Thursday, May 24, 2007

The Missing Ingredient

Today was the last day of school (or as I said to the child who is graduating, the last day of free education.) I am not one of those parents who dreads summer vacation. I love having my kids at home; and for some strange reason, they like to be at home. Brooke does not start school in Chicago until the middle of September and the Texas public schools have changed their calendar so Erin will not start until the end of August, maybe even after labor day. I have not looked carefully at next year's calendar yet. So, we have nearly four months at home together. This is time that I will treasure since it could be Brooke's last long stretch of time at home - unless she is unemployable after she graduates from college.

Though graduation exercises are not until tomorrow, the girls are done with school. They decided, separate from one another, that cooking was a great way to celebrate. This is not surprising where Brooke is concerned, but Erin is culinary challenged. As her sister says, "When you can burn Bagel Bites in the microwave, you definitely should give up kitchen activities!" Nonetheless, Erin, who is not one to give up easily, decided to make brownies - from scratch, not from a box. She tried this the other night with the recipe I use all the time, from the Mousewood Cooking at Home cookbook, but she was less than successful. Something was quite strange with those brownies. The sad part was that I could not figure out where she went wrong. We went over the ingredient list - Are you sure you put in 2 eggs, etc. I asked about the mixing process - Did you put the eggs in while the chocolate mixture was still boiling? Assuming that she really remembered everything that she did, or did not do, nothing should have caused her baking disaster.

So tonight, while Brooke and I were at the theatre, Erin tried again, with a different recipe and her daddy as a coach. (I am glad I was not at home!) When I arrived home, I was met by the aroma of hot brownies. They smelled wonderful and they looked better than the last batch. After a few more minutes of cooling, I was offered one. Excellent! I congratulated her on a successful batch of scratch brownies, and then I heard the true story of how the brownies were made. Many questions were asked; What is shortening? Do I have to keep all of the measuring spoons attached? It seems stupid to wash them all when I only used one. Can I add the flour after I have already put the batter in the greased pan?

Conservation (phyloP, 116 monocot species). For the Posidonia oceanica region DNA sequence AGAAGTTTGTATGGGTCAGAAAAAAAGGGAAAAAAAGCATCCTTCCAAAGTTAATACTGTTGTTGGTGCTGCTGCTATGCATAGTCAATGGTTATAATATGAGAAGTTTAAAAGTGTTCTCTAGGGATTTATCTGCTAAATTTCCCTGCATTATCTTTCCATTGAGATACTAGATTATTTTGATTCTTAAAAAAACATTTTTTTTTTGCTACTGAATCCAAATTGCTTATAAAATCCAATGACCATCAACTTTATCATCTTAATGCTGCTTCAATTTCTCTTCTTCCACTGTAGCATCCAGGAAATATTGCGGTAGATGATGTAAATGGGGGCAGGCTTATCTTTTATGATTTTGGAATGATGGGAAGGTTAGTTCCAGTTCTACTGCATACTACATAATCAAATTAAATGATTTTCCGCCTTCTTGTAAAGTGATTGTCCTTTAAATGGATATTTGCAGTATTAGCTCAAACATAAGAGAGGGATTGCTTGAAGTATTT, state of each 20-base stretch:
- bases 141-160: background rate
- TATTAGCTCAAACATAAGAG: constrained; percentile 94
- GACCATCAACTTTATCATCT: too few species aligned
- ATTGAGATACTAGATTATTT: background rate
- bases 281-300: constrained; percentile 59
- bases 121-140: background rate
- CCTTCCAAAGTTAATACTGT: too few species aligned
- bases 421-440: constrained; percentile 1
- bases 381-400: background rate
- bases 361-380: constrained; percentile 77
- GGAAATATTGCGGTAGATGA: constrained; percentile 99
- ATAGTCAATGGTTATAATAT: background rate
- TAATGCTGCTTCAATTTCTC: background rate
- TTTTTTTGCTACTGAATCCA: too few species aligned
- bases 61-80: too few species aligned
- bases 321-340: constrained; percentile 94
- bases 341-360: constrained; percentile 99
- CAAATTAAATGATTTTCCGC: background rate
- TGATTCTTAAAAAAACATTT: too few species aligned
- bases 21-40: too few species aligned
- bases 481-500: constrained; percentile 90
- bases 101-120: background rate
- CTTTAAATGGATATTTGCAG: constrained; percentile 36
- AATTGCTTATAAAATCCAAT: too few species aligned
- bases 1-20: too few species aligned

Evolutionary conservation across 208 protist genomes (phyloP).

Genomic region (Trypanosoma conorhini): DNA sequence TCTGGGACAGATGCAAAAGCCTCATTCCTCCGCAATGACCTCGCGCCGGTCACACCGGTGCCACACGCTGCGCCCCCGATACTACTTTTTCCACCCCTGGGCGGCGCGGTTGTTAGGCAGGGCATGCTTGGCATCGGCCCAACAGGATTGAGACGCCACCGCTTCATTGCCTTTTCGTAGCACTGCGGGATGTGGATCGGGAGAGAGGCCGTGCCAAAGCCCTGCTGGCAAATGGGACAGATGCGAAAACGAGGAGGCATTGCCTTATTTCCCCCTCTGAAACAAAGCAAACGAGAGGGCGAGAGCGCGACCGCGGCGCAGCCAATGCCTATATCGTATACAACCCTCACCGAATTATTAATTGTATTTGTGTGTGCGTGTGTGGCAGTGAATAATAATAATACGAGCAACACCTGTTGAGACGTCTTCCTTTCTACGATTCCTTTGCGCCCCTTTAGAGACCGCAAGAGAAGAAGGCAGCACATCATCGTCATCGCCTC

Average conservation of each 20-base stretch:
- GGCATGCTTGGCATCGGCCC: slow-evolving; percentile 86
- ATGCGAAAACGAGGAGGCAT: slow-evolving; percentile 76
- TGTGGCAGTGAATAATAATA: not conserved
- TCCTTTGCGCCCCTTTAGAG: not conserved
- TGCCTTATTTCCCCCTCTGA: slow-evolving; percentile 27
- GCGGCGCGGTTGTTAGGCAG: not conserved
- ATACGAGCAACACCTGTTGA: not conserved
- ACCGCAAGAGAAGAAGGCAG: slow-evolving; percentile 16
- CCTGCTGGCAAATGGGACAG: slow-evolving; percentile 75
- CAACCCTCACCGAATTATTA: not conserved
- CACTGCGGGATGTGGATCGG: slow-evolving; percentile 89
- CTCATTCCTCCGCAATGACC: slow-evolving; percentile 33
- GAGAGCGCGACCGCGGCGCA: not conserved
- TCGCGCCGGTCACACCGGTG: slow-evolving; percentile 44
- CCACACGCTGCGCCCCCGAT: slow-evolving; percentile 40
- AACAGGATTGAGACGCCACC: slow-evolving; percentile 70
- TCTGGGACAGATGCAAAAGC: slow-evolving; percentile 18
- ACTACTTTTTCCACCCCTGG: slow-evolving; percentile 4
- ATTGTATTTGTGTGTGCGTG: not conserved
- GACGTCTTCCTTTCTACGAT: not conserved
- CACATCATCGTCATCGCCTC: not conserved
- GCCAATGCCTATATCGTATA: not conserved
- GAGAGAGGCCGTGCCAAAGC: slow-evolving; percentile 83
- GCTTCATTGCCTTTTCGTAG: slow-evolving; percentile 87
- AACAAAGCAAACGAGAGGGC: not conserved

Leaving out the flour was her biggest mistake but she noticed it before the point of no return. We all enjoyed our brownies (except Brooke, the vegan). I am glad that Erin has overcome her title of Loser in the Kitchen.

On the way home from the show, Brooke announced that she was going to make peanut butter-chocolate chip cookies when we got home. I said that that sounded like a good idea to me since she owed me cookies to replace the ones that the dog ate on Mother's Day. Once it had been established that Erin did not use all of the sugar, Brooke began mixing her batter. All was good until the last ingredient - the chocolate chips. It is not that we did not have any chocolate chips, it was that we did not have any vegan chocolate chips. Leaving the chips out causes a real problem with peanut butter-chocolate chip cookies. We checked the pantry for any other kind of chip (vegan) that might be lurking. No luck. You would be surprised how many different types of chips contain milk products. I found a bag of peanut butter chips but they contained milk or some remnant of milk in a former life. Ghiradelli chips are the best vegan chips we have found.

So, here she stood with the six quart mixer bowl full of cookie dough. The options are:
  • Screw the cookies. Enjoy the cookie dough.
  • Wake the daddy figure up at almost midnight and ask him to go to the grocery store for the chips. (not recommended)
  • Put the dough in the refrigerator and send the daddy figure to the store, for the right chips, in the morning.

What a disappointment that Brooke did not get the cookies that she wanted as a celebration. She decided that sending her dad to the grocery store in the morning was the best answer to the whole situation.

All of this late night cooking is the beginning of Brooke establishing her summer routine, a routine that centers around sleeping all day long and taking over the kitchen at night. The only problem with this is, I hate to go to bed at night with the kitchen clean, and wake up in the morning with the proof that the elves have been cooking, cooking, cooking, in my kitchen all night long! If it weren't for the mess left behind, my elves would be almost perfect. Do the Keebler elves leave messes behind for you - anyone)

Life over the summer will probably be a mix of the super dense, underdone brownies with the peculiar texture and the vegan cookies that will not have chocolate chips until tomorrow. The lessons here: If at first you don't succeed, keep on trying - especially if the outcome involves chocolate. And patience is a virtue. Eating the incomplete, uncooked dough is simply fabulous. All in all, I expect great things for this long summer vacation.

1 comment:

Betty Kay said...

Checking back a few blogs--to Dish Ran Away--why don't you combine these two frequent motifs and take picuters of the counter "art". Maybe by summer's end, you will have a mountable exhibit.